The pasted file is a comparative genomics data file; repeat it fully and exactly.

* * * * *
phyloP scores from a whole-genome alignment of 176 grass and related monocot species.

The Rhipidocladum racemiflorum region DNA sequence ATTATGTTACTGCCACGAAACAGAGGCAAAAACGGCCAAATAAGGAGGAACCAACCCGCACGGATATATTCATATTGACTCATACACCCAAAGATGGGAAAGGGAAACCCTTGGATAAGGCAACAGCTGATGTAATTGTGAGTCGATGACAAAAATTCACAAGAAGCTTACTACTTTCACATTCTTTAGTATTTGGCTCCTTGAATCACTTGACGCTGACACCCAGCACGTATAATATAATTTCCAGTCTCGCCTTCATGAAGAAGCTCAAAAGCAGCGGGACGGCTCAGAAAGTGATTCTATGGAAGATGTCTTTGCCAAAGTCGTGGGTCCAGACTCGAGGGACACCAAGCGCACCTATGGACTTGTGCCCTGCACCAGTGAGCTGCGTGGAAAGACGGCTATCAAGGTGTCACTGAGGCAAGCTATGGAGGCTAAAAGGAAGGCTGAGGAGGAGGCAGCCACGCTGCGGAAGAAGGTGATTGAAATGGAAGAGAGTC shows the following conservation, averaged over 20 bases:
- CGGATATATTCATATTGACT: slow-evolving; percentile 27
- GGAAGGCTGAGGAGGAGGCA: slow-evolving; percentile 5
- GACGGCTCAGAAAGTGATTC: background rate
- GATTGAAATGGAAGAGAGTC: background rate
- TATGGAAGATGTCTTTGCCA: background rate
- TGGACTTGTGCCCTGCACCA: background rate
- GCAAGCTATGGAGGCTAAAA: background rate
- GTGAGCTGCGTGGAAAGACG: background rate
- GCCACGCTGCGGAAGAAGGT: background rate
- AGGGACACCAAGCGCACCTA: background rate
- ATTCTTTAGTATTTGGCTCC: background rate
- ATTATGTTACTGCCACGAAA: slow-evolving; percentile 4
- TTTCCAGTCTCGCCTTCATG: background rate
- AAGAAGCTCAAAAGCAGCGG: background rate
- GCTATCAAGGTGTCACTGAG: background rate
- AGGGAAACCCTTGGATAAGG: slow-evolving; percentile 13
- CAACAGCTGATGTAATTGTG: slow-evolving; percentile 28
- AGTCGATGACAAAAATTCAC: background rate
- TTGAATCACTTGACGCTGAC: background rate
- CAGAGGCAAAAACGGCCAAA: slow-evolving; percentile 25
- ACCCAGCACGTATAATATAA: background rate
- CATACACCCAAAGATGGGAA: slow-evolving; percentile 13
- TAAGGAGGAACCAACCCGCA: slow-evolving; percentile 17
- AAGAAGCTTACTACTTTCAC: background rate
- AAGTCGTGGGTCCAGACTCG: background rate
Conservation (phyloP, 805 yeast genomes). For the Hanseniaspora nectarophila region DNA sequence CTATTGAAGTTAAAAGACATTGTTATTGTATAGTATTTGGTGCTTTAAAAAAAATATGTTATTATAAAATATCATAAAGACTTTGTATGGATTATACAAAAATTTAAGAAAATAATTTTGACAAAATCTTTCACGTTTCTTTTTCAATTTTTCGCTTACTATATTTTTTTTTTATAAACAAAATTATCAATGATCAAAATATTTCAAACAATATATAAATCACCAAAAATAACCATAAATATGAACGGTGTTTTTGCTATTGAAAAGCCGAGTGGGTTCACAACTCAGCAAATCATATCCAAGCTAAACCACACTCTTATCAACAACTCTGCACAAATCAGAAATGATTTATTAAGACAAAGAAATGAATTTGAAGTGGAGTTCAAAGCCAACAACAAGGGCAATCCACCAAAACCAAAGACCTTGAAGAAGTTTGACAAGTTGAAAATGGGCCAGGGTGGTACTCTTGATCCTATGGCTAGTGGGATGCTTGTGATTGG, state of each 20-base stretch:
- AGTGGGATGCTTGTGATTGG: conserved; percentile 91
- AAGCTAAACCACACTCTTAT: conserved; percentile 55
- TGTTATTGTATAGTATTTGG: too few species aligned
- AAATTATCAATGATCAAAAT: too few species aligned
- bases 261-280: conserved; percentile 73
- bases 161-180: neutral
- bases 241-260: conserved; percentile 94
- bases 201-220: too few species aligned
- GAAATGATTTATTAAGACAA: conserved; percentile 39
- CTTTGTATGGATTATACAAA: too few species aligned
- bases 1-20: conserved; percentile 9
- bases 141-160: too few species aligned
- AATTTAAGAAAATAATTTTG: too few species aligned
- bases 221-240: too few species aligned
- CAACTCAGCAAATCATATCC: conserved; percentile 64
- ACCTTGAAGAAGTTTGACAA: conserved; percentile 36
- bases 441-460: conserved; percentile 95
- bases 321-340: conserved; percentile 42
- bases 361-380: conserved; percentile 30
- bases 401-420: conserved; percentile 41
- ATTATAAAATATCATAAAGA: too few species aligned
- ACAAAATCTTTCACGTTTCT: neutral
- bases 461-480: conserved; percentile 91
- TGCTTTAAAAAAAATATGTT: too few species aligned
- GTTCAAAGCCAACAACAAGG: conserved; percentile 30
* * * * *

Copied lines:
phyloP scores from a whole-genome alignment of 176 grass and related monocot species.

The Rhipidocladum racemiflorum region DNA sequence ATTATGTTACTGCCACGAAACAGAGGCAAAAACGGCCAAATAAGGAGGAACCAACCCGCACGGATATATTCATATTGACTCATACACCCAAAGATGGGAAAGGGAAACCCTTGGATAAGGCAACAGCTGATGTAATTGTGAGTCGATGACAAAAATTCACAAGAAGCTTACTACTTTCACATTCTTTAGTATTTGGCTCCTTGAATCACTTGACGCTGACACCCAGCACGTATAATATAATTTCCAGTCTCGCCTTCATGAAGAAGCTCAAAAGCAGCGGGACGGCTCAGAAAGTGATTCTATGGAAGATGTCTTTGCCAAAGTCGTGGGTCCAGACTCGAGGGACACCAAGCGCACCTATGGACTTGTGCCCTGCACCAGTGAGCTGCGTGGAAAGACGGCTATCAAGGTGTCACTGAGGCAAGCTATGGAGGCTAAAAGGAAGGCTGAGGAGGAGGCAGCCACGCTGCGGAAGAAGGTGATTGAAATGGAAGAGAGTC shows the following conservation, averaged over 20 bases:
- CGGATATATTCATATTGACT: slow-evolving; percentile 27
- GGAAGGCTGAGGAGGAGGCA: slow-evolving; percentile 5
- GACGGCTCAGAAAGTGATTC: background rate
- GATTGAAATGGAAGAGAGTC: background rate
- TATGGAAGATGTCTTTGCCA: background rate
- TGGACTTGTGCCCTGCACCA: background rate
- GCAAGCTATGGAGGCTAAAA: background rate
- GTGAGCTGCGTGGAAAGACG: background rate
- GCCACGCTGCGGAAGAAGGT: background rate
- AGGGACACCAAGCGCACCTA: background rate
- ATTCTTTAGTATTTGGCTCC: background rate
- ATTATGTTACTGCCACGAAA: slow-evolving; percentile 4
- TTTCCAGTCTCGCCTTCATG: background rate
- AAGAAGCTCAAAAGCAGCGG: background rate
- GCTATCAAGGTGTCACTGAG: background rate
- AGGGAAACCCTTGGATAAGG: slow-evolving; percentile 13
- CAACAGCTGATGTAATTGTG: slow-evolving; percentile 28
- AGTCGATGACAAAAATTCAC: background rate
- TTGAATCACTTGACGCTGAC: background rate
- CAGAGGCAAAAACGGCCAAA: slow-evolving; percentile 25
- ACCCAGCACGTATAATATAA: background rate
- CATACACCCAAAGATGGGAA: slow-evolving; percentile 13
- TAAGGAGGAACCAACCCGCA: slow-evolving; percentile 17
- AAGAAGCTTACTACTTTCAC: background rate
- AAGTCGTGGGTCCAGACTCG: background rate
Conservation (phyloP, 805 yeast genomes). For the Hanseniaspora nectarophila region DNA sequence CTATTGAAGTTAAAAGACATTGTTATTGTATAGTATTTGGTGCTTTAAAAAAAATATGTTATTATAAAATATCATAAAGACTTTGTATGGATTATACAAAAATTTAAGAAAATAATTTTGACAAAATCTTTCACGTTTCTTTTTCAATTTTTCGCTTACTATATTTTTTTTTTATAAACAAAATTATCAATGATCAAAATATTTCAAACAATATATAAATCACCAAAAATAACCATAAATATGAACGGTGTTTTTGCTATTGAAAAGCCGAGTGGGTTCACAACTCAGCAAATCATATCCAAGCTAAACCACACTCTTATCAACAACTCTGCACAAATCAGAAATGATTTATTAAGACAAAGAAATGAATTTGAAGTGGAGTTCAAAGCCAACAACAAGGGCAATCCACCAAAACCAAAGACCTTGAAGAAGTTTGACAAGTTGAAAATGGGCCAGGGTGGTACTCTTGATCCTATGGCTAGTGGGATGCTTGTGATTGG, state of each 20-base stretch:
- AGTGGGATGCTTGTGATTGG: conserved; percentile 91
- AAGCTAAACCACACTCTTAT: conserved; percentile 55
- TGTTATTGTATAGTATTTGG: too few species aligned
- AAATTATCAATGATCAAAAT: too few species aligned
- bases 261-280: conserved; percentile 73
- bases 161-180: neutral
- bases 241-260: conserved; percentile 94
- bases 201-220: too few species aligned
- GAAATGATTTATTAAGACAA: conserved; percentile 39
- CTTTGTATGGATTATACAAA: too few species aligned
- bases 1-20: conserved; percentile 9
- bases 141-160: too few species aligned
- AATTTAAGAAAATAATTTTG: too few species aligned
- bases 221-240: too few species aligned
- CAACTCAGCAAATCATATCC: conserved; percentile 64
- ACCTTGAAGAAGTTTGACAA: conserved; percentile 36
- bases 441-460: conserved; percentile 95
- bases 321-340: conserved; percentile 42
- bases 361-380: conserved; percentile 30
- bases 401-420: conserved; percentile 41
- ATTATAAAATATCATAAAGA: too few species aligned
- ACAAAATCTTTCACGTTTCT: neutral
- bases 461-480: conserved; percentile 91
- TGCTTTAAAAAAAATATGTT: too few species aligned
- GTTCAAAGCCAACAACAAGG: conserved; percentile 30